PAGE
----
In the historic center of Quito, you’ll notice many stores and restaurants named for Cantuña, a man famous in Quiteño history. But his history is complex, with stories and legends changing depending on the person telling the tale.
According to our local guide, Adriana, Cantuña was a famous mestizo, a man of mixed race whose mother was indigenous and father of Spanish blood. According to other sources, he was the son of Hualca who helped the famous Incan general Rumiñahui hide the treasures of Quito from the Spanish conquistadors. But most legends seem to agree on the following part of the story.
The Legend of Cantuña
One day, the head priest of Quito came to Cantuña to ask if he would build the atrium for the future San Francisco Church. Cantuña proudly claimed, “Si, por cierto!”
Thus, the priest contracted him for this very important job. However, as time passed, Cantuña realized that he had promised too much and that he would not finish the job in the required time. He would need help so he turned to God and prayed. Unfortunately, God did not answer.
So he prayed again. Still, no answer.
He prayed yet again. And still, God remained silent.
So Cantuña thought very hard and decided that if God was not going to answer that he needed to turn in another direction, so he asked for the Devil’s help instead.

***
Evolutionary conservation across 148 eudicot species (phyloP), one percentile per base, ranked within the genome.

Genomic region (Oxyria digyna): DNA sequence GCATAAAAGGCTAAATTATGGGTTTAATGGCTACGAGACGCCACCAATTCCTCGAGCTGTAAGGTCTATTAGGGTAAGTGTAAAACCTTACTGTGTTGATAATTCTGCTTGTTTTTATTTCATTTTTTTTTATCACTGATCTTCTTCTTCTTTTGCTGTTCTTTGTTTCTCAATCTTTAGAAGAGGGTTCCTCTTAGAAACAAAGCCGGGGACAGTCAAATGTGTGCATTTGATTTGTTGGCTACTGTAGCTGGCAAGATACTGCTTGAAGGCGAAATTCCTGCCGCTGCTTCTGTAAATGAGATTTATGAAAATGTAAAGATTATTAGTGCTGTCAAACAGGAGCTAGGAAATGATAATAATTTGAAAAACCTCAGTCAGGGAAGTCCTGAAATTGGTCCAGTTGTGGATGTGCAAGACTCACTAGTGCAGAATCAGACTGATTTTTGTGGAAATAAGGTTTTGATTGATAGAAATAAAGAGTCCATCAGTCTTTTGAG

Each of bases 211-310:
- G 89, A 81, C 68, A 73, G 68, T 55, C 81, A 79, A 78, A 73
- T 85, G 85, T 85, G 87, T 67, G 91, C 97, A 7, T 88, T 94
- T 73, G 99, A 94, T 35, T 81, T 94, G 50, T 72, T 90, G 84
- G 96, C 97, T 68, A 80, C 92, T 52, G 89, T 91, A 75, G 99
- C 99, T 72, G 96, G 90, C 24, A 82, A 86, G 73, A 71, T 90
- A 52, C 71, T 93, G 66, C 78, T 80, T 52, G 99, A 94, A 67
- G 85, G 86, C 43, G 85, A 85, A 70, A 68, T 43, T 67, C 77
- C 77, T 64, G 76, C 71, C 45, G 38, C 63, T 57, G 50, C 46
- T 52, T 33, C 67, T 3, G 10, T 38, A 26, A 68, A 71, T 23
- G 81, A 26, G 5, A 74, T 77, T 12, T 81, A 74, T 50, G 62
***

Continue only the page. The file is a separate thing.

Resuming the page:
The Devil immediately appeared and the two began the process of hammering out a contract. Of course, in return for finishing the atrium, the Devil wanted Cantuña’s soul. It couldn’t be otherwise. Therefore, Cantuña agreed but with one caveat, if the Devil and his diablitos (little devils) did not place every piece of brick and mortar by the tolling of the first bell at 6 am, then the deal would be canceled. The Devil laughed, knowing that his diablitos were the most excellent stone masons and could finish the work in no time at all.
And so the contract was sealed and the work began. Cantuña kept his eye on the progress and while walking among the diablitos, he managed to remove one stone from a finished wall where the mortar was not yet dry. He slipped it under his poncho and hid it from view. The diablitos were so busy working that they noticed nothing.
Morning arrived and the Devil and Cantuña met at the base of the newly built Atrium. The Devil asked him if he was ready to part with his soul. As the first sound of the six o’clock bell chimed, Cantuña laughed and asked the Devil if he would like to take a closer look at the newly built walls. Low and behold, there was a single stone missing and as the bell rang the sixth time, the contract was broken. Cantuña walked away, soul intact and a job well done.
This article was originally published in April 2013
It has since been updated with new photos, corrected grammar, and information about Sikimira.
Legends in Pillows
An Ecuadorian artist has started her own business making textile products like purses and pillows that incorporate Ecuadorian traditions and icons. You can purchase the Devil Pillow with Cantuña and much more on her website, Sikimara.com or visit her workshop in Quito at Jerónimo Carrión N 22-14 in between Avenida 12 de Octubre y Tamayo. She is open Monday through Saturday, 10 am to 6:30 pm and can be contacted by telephone at 02-544-898 or 099-654-9383.
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